Sunday, December 2, 2007

Judge Ready to Dismiss Unripe Taking Case on Statute of Limitations Grounds

On Dec. 1, 2007, we submitted a proposed order denying Monroe County's motion to dismiss in Sutton v. Monroe County.

The County's statute of limitations argument defies the U.S. Supreme Court's decision in Williamson County v. Hamilton Bank (1985), where the Court held that a landowner cannot pursue a regulatory taking claim without first giving the local government an opportunity to change its mind -- and obtaining a final decision regarding what use that governmental entity will allow on the subject property. This final decision is necessary to ripen the landowner's taking claim.

Monroe County's theory that Florida's 4-year statute of limitation for bringing a regulatory taking claim begins to run at the moment the local government denies a "development order" (i.e., building permit, plat approval, etc.), stands in direct opposition to the Supreme Court's decision in Williamson County. The denial of the "development order" is only the beginning of the ripening process.

After landowners have been turned down on a permit application or, in the Florida Keys, after they read the land development regulations and comprehensive plan and find that development is theoretically prohibited on their property -- landowners must request a Beneficial Use Determination (BUD) from the County. This brings each individual taking claim to the attention of the County's legislative body, the County Commission.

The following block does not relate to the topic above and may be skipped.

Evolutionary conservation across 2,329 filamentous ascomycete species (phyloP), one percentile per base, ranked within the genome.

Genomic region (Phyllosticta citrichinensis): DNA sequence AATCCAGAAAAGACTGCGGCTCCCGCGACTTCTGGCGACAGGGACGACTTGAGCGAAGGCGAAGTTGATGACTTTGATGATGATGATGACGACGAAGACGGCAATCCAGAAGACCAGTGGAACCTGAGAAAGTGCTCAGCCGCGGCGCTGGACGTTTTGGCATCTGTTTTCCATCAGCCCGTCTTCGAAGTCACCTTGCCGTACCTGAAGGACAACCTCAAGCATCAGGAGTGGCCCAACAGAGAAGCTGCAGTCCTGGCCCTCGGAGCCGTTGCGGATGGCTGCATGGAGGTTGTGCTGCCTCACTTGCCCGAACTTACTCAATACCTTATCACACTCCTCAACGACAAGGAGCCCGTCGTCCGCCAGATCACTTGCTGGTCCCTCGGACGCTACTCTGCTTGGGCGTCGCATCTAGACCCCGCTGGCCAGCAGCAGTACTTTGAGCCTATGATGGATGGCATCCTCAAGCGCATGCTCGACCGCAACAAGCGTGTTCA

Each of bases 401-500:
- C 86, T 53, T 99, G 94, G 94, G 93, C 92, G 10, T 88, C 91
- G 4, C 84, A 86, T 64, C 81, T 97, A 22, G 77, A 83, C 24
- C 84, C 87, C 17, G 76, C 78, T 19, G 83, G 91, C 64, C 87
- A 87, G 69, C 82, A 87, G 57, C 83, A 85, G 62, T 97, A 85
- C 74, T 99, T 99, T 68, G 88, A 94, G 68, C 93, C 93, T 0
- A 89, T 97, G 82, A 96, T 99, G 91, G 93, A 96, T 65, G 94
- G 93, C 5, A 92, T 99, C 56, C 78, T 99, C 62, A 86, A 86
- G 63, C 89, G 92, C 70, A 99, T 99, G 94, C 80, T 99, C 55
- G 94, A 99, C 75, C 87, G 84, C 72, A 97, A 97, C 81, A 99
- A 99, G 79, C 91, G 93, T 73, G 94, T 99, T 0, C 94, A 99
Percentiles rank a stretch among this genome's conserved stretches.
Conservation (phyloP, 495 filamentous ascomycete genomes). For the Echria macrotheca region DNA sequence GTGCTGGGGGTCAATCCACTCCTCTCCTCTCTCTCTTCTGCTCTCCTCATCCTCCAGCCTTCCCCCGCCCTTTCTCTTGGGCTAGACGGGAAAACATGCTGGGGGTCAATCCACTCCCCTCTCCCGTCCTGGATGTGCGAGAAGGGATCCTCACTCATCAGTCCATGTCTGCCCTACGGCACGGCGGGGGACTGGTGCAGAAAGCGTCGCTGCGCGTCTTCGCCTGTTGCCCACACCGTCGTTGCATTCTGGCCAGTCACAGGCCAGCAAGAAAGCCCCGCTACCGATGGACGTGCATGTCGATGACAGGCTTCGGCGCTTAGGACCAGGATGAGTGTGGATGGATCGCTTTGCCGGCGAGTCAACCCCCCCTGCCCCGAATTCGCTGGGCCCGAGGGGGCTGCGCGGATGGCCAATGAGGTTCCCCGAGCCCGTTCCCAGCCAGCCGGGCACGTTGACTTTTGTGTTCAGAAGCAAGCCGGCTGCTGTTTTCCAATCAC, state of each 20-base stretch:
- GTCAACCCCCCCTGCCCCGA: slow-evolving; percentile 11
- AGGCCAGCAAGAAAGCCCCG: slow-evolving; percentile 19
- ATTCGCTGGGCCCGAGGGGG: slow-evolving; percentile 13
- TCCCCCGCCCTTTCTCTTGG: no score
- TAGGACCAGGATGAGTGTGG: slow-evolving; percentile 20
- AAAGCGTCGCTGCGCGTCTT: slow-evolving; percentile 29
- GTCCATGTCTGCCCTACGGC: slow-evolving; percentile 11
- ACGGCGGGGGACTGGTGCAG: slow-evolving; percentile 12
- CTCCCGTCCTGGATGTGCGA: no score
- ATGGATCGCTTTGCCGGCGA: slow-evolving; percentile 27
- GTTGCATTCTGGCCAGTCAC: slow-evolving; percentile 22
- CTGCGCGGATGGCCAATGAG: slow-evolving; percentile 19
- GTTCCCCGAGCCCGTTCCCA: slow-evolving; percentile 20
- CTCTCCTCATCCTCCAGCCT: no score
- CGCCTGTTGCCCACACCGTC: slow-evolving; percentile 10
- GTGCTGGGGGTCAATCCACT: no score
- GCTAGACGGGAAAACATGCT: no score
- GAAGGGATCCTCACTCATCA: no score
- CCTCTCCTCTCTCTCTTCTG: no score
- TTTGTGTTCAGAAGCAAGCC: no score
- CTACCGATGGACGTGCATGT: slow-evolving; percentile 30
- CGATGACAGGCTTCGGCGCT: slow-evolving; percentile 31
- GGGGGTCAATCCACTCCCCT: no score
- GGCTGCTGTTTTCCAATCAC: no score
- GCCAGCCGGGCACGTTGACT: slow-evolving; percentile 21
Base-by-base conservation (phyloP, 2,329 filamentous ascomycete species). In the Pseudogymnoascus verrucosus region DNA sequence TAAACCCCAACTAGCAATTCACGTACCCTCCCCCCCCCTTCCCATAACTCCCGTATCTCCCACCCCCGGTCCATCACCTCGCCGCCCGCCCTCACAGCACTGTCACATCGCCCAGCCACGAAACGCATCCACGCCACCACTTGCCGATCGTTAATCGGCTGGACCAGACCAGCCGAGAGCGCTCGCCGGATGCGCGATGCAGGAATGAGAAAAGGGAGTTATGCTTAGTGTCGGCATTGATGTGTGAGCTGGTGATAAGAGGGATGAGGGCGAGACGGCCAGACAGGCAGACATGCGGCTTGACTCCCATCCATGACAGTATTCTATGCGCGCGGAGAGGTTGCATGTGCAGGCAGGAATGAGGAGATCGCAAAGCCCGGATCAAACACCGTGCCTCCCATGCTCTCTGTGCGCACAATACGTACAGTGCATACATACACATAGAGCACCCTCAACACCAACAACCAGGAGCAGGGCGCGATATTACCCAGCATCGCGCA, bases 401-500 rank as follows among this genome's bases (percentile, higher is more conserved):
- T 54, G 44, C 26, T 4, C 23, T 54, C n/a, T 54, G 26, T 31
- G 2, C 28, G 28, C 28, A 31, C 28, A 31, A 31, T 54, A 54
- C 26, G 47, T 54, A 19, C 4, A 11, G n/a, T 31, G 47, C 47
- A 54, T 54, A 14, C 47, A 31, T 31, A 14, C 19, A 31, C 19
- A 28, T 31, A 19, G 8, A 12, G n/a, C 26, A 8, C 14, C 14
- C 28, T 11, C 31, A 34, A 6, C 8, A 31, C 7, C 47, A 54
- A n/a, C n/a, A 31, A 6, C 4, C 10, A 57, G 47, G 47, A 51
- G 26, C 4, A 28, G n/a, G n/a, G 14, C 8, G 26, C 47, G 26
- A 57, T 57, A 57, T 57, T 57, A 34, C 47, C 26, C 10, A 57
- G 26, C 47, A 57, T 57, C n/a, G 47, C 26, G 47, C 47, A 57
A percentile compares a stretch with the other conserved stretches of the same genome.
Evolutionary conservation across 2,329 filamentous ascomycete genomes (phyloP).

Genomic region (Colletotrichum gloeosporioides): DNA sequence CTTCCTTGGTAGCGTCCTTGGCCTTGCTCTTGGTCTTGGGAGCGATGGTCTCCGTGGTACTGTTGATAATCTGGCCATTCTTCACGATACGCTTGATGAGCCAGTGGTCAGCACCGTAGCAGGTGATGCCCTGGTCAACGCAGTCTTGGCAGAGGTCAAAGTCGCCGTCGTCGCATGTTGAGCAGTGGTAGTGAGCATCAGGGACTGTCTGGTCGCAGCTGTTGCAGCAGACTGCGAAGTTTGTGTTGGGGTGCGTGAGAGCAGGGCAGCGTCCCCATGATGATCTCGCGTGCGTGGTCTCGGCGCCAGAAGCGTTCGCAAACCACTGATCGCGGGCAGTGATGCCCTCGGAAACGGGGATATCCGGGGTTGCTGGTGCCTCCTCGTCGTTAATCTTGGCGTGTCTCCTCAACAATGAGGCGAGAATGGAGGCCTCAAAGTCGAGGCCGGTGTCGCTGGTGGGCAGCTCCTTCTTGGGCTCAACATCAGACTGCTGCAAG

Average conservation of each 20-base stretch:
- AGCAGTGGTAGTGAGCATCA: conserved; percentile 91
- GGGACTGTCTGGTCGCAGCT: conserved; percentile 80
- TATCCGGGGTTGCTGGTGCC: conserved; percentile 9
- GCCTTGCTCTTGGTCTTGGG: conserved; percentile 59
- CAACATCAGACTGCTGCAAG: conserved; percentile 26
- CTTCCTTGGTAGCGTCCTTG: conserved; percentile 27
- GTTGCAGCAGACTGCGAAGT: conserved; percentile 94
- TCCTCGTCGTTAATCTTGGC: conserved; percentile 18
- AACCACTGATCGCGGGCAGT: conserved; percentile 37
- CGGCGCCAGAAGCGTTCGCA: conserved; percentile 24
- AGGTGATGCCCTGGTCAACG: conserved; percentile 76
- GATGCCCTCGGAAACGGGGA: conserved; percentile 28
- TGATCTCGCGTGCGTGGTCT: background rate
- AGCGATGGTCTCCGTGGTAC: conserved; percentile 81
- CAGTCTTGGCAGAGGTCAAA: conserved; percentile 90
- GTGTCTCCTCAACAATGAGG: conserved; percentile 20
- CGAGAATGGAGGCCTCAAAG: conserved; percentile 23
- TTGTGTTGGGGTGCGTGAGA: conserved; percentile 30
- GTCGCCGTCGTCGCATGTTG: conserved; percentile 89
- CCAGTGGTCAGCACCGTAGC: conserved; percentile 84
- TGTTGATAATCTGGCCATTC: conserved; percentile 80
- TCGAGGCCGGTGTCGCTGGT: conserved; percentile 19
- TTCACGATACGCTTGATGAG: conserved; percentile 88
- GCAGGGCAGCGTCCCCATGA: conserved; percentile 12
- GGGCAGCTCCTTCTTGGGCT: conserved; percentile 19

The BUD process is designed to produce the Williamson County "ripeness" decision. It allows the County Commission to override any County Land Development Regulation or Comprehensive Plan provision, in order to avoid liability for a regulatory taking. If the County tells landowners to drop dead, they are free to sue for the regulatory taking, i.e., their claim has "ripened."

In the Sutton case, Ms. Sutton applied for a building permit in 1997 and was denied. She appealed that denial to the Planning Commission to no avail. She did not request a BUD decision until 2005, eight years later.

Even though there is no time limitation on filing in the BUD Ordinance, nor in the Comprehensive Plan Policy that mandates the procedures in the Ordinance, the County would like to retroactively create one. The County also fails to notice that Florida's statutes of limitation do not apply to quasi-judicial, local government, administrative proceedings. A landowner may, for whatever reason, wait 5, 25, or 50 years before requesting a BUD.

The unacceptable alternative would allow local governments to adopt confiscatory regulations, and then sit back and wait for 4 years to pass, only to allow the government to obtain "effective" title to the property without having to pay for it. The drafters of our Constitutions were not that stupid -- if the government wants it, it must pay for it!

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